Developed, Real GDP YOY%
2016201720182019E2020E2021E
Developed, Real GDP YOY%1.92.62.221.71.7
Australia2.12.82.82.82.72.7
Austria12.52.221.71.5
Belgium1.51.71.51.41.5
Canada1.532.121.71.8
Denmark20.92.31.91.61.8
Finland2.62.32.521.61.3
France0.92.71.41.61.51.7
Germany1.82.61.11.61.51.4
Greece1.12.42.4221.6
Hong Kong2.23.62.92.52.53.1
Iceland103.42.62.92.62.8
Israel4.53.42.93.43.13
Italy0.91.70.710.91
Japan0.92.10.90.50.7
New Zealand3.82.72.72.82.82.9
Norway-0.83.81.62.321.9
Portugal1.82.52.11.81.51.2
Singapore23.62.72.52.6
Spain3.22.92.42.21.91.7
Sweden2.62.61.721.91.9
Switzerland1.51.72.21.71.71.7
Taiwan23.42.32.32.22
United Kingdom1.91.81.51.61.5
United States1.52.22.51.91.8
[Negative] Teg: Switzerland

Interest rates in the country are -0.75%, holding cash in bank cost people money. They need to reconsider monetary and fiscal policy to boost growth. Negative rates are widely criticized, I also would argue on the efficiency of such a policy

[Negative] Teg: Italy

Italy faces significant challenges this year and the next 2019. In most sources It is cited that Italy is the potential highest risk factor for the whole Eurozone. It is suffering from high level of public debt (140% of GDP as of Jan-2018), thus banking systems of Italy needs to be largely restructured (but impossible under Eurozone rules). Due to fundamental weakness of the economy, we can not expect any improvements in Mid-term horizon. Also, Political risks add more challenges, I mean that the leader of euro-sceptic Italy's Five Star Movement might come to power in May 2018, one of their hot idea is so-called Italexit seems to be likely, I mean the political actions about it, practically not (at the earliest in 2022). Also, as matter of fact at founding of Party in 2009 the party was anti-Vladimir Putin, but it has since become much more pro-Russia. More likely that after election the political process of independence and pro-Russia will be the same as in Greece. Over

[Negative] Teg: Germany

I guess that aging society of German is the main challenge for its economy. In the logic the government should accelerate special education for immigrants in order to promote solid economic growth. But of course this is very sensible thing which may be in the agenda in minimum 5 years.

[Negative] Teg: United Kingdom

I think that the negative merchandise trade balance will remain the current account in deficit over 2018-2022, offsetting surpluses on the services account. More importantly I expect that UK economy will slowing down its growth since 2021 against the backdrop of the looser trade relations with the EU to mean a larger goods trade deficit and a smaller services surplus. Also I don't believe that UK's policymakers will be able to implement structural reforms in the near-term that have crippled the economy in recent years, including weak productivity growth, ineffective innovation and poor infrastructure. So my outlook on British economy is negative.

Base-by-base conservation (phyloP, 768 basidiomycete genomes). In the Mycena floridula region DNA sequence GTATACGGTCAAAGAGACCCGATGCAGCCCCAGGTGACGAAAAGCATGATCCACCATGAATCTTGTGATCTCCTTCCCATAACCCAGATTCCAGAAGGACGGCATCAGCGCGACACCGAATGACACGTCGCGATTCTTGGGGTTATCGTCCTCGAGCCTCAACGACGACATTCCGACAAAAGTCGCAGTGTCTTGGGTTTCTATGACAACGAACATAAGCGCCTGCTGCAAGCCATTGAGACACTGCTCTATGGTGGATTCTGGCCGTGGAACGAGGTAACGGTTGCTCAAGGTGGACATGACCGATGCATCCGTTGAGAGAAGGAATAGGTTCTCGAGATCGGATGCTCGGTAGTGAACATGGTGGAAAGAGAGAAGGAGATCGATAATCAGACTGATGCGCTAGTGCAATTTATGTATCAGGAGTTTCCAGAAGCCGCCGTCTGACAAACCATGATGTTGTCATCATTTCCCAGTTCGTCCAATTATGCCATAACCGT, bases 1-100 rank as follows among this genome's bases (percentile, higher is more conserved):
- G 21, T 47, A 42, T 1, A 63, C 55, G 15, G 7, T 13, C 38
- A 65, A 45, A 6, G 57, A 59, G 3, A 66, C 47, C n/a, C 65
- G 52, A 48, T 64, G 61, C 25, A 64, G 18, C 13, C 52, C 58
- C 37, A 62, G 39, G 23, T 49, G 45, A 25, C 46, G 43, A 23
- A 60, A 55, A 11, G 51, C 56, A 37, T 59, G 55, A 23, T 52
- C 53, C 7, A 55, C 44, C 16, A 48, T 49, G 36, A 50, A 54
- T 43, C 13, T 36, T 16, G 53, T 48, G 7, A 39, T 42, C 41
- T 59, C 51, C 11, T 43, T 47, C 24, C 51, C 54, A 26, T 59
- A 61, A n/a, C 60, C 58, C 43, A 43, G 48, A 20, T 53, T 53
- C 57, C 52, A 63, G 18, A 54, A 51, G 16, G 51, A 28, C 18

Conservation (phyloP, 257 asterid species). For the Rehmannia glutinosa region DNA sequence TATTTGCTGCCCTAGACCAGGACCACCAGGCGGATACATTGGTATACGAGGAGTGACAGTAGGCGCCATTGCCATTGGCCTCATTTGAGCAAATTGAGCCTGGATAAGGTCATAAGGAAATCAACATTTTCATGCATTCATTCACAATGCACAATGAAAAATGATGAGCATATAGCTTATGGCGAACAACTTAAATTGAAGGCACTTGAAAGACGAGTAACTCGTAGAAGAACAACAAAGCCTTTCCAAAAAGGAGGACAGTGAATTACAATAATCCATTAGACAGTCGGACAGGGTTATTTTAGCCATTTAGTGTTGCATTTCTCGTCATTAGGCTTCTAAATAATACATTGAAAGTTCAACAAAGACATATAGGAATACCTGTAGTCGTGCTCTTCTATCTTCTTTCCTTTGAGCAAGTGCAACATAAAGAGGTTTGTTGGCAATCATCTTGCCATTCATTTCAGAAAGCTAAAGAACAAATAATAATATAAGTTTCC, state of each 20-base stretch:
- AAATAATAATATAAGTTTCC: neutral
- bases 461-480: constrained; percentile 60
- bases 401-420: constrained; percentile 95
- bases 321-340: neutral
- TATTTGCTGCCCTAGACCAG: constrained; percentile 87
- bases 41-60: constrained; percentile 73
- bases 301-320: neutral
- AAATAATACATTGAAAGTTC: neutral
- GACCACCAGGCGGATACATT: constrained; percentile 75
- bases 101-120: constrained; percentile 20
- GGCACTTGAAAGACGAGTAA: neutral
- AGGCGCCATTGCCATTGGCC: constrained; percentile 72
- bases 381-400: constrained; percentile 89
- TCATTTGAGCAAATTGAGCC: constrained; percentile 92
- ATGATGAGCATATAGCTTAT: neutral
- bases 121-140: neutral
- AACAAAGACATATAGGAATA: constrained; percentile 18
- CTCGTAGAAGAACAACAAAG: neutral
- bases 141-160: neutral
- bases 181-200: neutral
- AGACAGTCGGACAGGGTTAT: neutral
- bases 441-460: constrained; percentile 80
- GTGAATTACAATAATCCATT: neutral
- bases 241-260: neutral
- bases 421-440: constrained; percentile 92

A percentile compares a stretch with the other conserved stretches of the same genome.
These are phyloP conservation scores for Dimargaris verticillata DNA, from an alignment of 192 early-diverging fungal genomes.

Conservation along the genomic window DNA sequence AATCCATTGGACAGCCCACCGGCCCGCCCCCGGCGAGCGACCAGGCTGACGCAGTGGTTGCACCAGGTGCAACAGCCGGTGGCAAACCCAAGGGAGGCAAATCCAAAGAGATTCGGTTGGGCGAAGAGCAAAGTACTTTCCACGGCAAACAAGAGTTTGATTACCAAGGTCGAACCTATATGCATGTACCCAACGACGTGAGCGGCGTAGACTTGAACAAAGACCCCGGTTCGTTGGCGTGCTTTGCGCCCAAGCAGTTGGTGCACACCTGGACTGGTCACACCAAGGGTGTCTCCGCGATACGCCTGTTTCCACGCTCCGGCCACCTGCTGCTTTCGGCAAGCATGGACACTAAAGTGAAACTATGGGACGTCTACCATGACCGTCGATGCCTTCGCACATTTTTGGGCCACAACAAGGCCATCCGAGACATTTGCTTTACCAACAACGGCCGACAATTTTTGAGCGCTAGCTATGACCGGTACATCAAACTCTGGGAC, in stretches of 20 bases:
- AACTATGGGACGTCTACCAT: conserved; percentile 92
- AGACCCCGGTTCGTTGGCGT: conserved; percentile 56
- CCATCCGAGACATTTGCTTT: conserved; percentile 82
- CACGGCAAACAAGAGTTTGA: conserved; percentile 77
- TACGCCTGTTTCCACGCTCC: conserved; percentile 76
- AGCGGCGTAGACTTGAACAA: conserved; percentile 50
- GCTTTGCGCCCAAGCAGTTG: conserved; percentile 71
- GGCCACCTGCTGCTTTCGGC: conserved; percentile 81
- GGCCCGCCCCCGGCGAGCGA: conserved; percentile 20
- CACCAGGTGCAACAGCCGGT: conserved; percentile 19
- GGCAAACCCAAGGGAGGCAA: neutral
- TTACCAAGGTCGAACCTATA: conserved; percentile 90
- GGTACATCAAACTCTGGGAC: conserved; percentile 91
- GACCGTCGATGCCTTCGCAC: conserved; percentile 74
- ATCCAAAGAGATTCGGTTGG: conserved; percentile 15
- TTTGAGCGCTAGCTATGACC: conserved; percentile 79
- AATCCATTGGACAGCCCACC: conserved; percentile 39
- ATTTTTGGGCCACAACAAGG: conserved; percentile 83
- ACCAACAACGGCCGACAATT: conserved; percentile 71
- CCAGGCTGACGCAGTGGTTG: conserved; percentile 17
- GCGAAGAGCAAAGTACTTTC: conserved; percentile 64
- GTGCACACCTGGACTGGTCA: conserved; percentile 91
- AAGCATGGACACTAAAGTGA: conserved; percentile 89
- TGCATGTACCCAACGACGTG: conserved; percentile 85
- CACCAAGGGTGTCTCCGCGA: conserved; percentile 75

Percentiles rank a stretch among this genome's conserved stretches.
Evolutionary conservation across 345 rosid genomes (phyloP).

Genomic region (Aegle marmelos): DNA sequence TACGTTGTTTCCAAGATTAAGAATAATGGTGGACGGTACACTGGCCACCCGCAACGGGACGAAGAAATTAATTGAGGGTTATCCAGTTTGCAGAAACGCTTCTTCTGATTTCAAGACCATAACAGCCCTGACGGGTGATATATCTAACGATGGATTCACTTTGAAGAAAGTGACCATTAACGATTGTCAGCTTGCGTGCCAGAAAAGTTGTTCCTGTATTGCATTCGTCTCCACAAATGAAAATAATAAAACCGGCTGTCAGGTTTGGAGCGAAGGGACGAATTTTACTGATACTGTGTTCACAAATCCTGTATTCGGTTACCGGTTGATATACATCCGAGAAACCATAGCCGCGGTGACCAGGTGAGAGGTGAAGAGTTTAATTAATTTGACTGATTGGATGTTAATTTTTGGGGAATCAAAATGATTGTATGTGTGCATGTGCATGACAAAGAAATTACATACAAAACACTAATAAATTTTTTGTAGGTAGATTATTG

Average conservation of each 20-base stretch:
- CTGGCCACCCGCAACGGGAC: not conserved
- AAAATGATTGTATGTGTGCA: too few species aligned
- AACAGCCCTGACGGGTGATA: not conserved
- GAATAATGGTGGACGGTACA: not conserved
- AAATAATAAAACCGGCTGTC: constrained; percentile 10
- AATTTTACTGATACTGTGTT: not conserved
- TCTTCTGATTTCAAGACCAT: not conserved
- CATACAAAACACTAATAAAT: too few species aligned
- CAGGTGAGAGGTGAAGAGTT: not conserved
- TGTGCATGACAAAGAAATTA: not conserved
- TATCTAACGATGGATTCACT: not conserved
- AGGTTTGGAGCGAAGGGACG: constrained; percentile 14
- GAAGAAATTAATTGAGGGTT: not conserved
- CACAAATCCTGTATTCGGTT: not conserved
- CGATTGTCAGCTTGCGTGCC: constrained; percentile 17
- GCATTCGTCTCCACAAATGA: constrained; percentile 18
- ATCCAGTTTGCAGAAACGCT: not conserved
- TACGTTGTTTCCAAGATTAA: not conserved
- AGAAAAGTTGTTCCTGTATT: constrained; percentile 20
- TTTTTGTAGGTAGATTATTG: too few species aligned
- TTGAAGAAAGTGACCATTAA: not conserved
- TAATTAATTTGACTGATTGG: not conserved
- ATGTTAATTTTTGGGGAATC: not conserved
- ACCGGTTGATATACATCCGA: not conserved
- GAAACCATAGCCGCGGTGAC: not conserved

[Positive] Teg: Canada

European import is the main driver for the economy of Canada. As per official sources of EU officers they are not expect any increase of imports of goods. In contrary China and US market's tend to increase import from Canadian business. Thus, I put moderate increase in GDP for the next 2 years

[Negative] Teg: United States

The US economy is one of the most diversified national economies in the world and has been leading the world economy for the last 100 years. The US is having strong growth momentum and I think this trend will continue in 2018-2019. The strong labour market data will keep the Federal Reserve on a steady path of monetary tightening, so I expect an additional rate increase during 2018-2019. Geopolitical concerns in Europe and better-than-expected economic data of the US are driving the price of US dollar, however, the renewed trade war jitters may pause US dollar's rising anytime. In addition, I expect further growth of the US economy given by significant support from the tax reform and the budgetary expenditure

[Positive] Teg: Germany

Germany is in a boom phase, with growth rate ~2.5% (the highest since 2011, when growth rate was 3.7% on the back of post-crisis recovery). This growth is fueled by booming real estate market (due to low interest rates), global growth, increasing investments (due to capacity utilization is at the highs) and increasing domestic demand (due to increasing wages and decreasing unemployment which is at the lows). Fiscal policy is rather stable as well: moderate stimulus with budget balance in surplus. I assume that current growth of Germany is rather stable in near-term. However, in 1-2 years there is a risk that real estate market, one of the catalyst, would be overheated, thus, slowing down of growth is possible.

[Neutral] Teg: Canada

I expect that Canada will be able to continue its stable growth: IMF's forecast for GDP growth in 2018 is ~2.1%, unemployment rate is at the lowest level since 70s (5.8%). However, despite all these obvious signs of recovery, one should note some concerns: 1) NAFTA renegotiation. USA is very important market for Canada (2/3 of export) and, thus, NAFTA is very important agreement for Canada (that makes Canadian products competitive on US market). However, now the future of NAFTA is questionable. Moreover, taking into account Trump's protectionist policy, I consider the case for USA to withdraw from a treaty as rather probable. 2) Household debt. According to OECD, households in Canada have the highest debt-to-income ratio (> 100%) in the developed world. Coupled with the lowest unemployment rate, I consider these as a fundamental internal constraints for Canada's long-term growth. 3) US tax reform. On the one hand, this reform is likely to support US GDP growth and, consequently, Canada's GDP growth (as Canadian economy is heavily reliant on US economy). However, on the other hand, lower corporate tax was one of the Canada's competitive advantages (comparing with USA), and, consequently, this reform is likely to decrease foreign direct investments. 4) Higher US Fed interest rate. It is likely that US Fed will increase interest rate. And the net result for Canada is rather questionable. On the one hand, that will likely lead to Canadian dollar weakening and, thus, Canadian export support. On the other hand, US dollar strengthening will lead to world economy slowing down.

[Negative] Teg: United Kingdom

I would suggest that all situation over Skripal Case was done by internal forces of Great Britain itself, by the community against Teresa Mai. I believe that they just set her up (to make her as a scapegoat). This is the easiest way and method for internal political struggle. Well, this in coupe with high level of debt against European Union due to Brexit leaves us with no driver for growth in economy of Great Britain. At least, very modest opportunities.

[Negative] Teg: Spain